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Classic LONGOLAND Interview


Longoland introduces a world that borders on being habitable and inhospitable. Furniture morphs into monsters. A mythology of creatures assembled in felt and fabric sit aloof with smiles juxtaposed with fangs. Longoland is the brain child of Pratt Graduate Joshua Burbis. You’ve seen Longoland creatures in High Fructose and Play Magazine.

Interview originally done by Dasco for OUR ART SITE DOT COM in 2007.


First of all, what is a Longo?

“It was a name given to my Italian relatives as they got off the boat. It is also a creature that takes the shape of common objects in my bedroom. It teases and convinces me of realities that once where, never was, and possibly could be in the form waking dreams and the occasional night terror”


Where are your characters derived from? Do the creatures personify something larger, a message or culture?

“The characters are physical expressions of tim tam who ha that mush around my brain. Relationships with animals. Sketching like crazy. Drawing everyday. I usually make a character over and over before I release it into the wild. I like to think I am making a huge social or cultural impact with my art, but I haven’t seen a difference yet. I Like to think I am aware of things that people are not always aware of. I like to capture those commonly missed situations or things and represent them. Although I have moments where I think I should try to do something more obvious to help out our civilization, but I always come to the conclusion that if you love what you do, then it will help people on a conscious and subconscious level.”


What materials do you use?

“Fake fur, wool, cashmeres, felt, polymer based clays, found objects,
reclaimed fabrics.”


I find your installations to be very beautiful. What influences you to create a world that is habitable yet dream like?

“Habitable, maybe, dream like……It is more like a cleaner version of my apartment.”


What are your opinions on Pratt? Do you have any advice for young artists looking to attend art school?

“Pratt was great for me… I have a degree in industrial design. Commercial design work pays for my artwork. I am proud I have earned everything I have gotten through hard work. Pratt has its strengths and its failures. You don’t need college to “succeed.” I needed the structure.”

Do you have a particularly favorite artist in Brooklyn? Are there any other artists elsewhere that you are watching closely right now?

There are so many, Brendan Monroes sculpture, John Casey, Colin Kilian, Robert Wilson, Calatrava, Lee Bontecou, Phillip Glass, folk
art, art that focuses on the craft, everyday I see someone new doing incredible work, the internet is dangerous.

Have you noticed any trends in Brooklyn art lately? How about at Pratt?

“The art scene seems to be dominated by pop culture and doing collaborations with Nike. I would like a little less corporation and
more social commentary in my art scene soup.”


I feel you are very successful for your age. I think your achievements are admirable. Do you have any advice for emerging artists?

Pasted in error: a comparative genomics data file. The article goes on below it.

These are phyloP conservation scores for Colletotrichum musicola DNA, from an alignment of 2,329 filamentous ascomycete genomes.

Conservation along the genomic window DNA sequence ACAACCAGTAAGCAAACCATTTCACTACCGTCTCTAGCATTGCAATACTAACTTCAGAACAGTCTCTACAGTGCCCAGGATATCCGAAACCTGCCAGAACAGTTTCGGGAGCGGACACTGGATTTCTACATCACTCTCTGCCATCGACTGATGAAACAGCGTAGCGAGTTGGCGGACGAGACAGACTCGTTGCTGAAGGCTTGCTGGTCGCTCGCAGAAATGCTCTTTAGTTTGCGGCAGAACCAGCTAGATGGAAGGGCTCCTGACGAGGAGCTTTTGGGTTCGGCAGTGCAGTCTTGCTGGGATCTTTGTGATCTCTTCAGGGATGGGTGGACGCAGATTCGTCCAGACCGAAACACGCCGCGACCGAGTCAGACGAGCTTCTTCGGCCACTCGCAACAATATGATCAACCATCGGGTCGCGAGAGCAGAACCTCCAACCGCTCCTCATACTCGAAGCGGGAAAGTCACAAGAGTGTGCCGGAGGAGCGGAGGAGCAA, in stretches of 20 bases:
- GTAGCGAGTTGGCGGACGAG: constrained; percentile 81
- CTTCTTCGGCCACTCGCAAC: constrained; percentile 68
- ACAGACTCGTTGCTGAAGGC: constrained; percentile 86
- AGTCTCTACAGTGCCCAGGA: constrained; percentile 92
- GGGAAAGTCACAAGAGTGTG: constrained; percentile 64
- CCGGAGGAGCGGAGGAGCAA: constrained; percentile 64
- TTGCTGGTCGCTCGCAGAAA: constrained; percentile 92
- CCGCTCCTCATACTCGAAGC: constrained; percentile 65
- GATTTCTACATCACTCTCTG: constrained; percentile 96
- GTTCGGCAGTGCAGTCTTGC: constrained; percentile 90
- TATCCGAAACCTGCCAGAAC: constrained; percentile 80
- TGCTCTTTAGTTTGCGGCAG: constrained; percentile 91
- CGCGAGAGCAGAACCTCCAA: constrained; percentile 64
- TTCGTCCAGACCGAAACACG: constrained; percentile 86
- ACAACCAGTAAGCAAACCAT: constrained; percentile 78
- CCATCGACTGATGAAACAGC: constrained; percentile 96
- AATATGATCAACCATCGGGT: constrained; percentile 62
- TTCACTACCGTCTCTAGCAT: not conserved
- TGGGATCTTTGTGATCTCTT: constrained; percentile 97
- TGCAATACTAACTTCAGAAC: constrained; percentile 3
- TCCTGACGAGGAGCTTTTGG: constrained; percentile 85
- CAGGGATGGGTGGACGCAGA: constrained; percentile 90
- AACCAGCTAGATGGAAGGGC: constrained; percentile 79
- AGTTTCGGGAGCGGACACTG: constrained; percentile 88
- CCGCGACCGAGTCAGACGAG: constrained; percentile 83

“Thanks for the compliments. “Success” is a dangerous thing. If you mean I have gotten some recognition and sold a few pieces, then yes. My personal “success” goal is for my art to pay my bills, which is far from reality. Don’t give up. Don’t expect anything to be given to you, ever. Contact everyone about shows, advice, money, grants constantly and expect maybe one person out of a hundred to email you back with anything even remotely positive. Anyone who made a difference in your life or could in the future, get there contact info and send them a nice email. Get outside and talk to people. Identify your shortcomings and challenge them. Put yourself in a potentially “dangerous” situation every once and a while. Don’t worry, it will work out, not how you expect it to, but it will. Find people that love you and surround yourself with them.”

Learn more about Longoland!

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Classic NUNCA Interview (Part II)


Being that you are immersed in such a huge city, and graffiti is so public, do you make your art as a sense of identity? Do you feel that you are begging for the attention of the public, or are you simply making the walls more beautiful as people walk by?

“I believe one of the unique hearted things I can do is expressing myself through art, if anyone says it’s pretty or ugly, it doesn’t concern me, but the fact I live in São Paulo makes me think how lucky I am.

Sometimes I think I live in a Paradise although the prefect of the town doesn’t credit graffiti as an art form and has been erasing a lot of works in the streets.”


You have recently exhibited at the Museum of Modern Art in São Paulo. What is your opinion of the art scene there?


“The invitation for the Projeto Parede of MAM came after a collective exhibition I did in Galery Fortes Vilaça in São Paulo, and after one of the curators of the Museum spotted some of my works in the streets. The art Scenario in São Paulo, has been more open, step by step, and a small market has been developing around the artists that don’t have any academic studies, like the case of graffiti writers.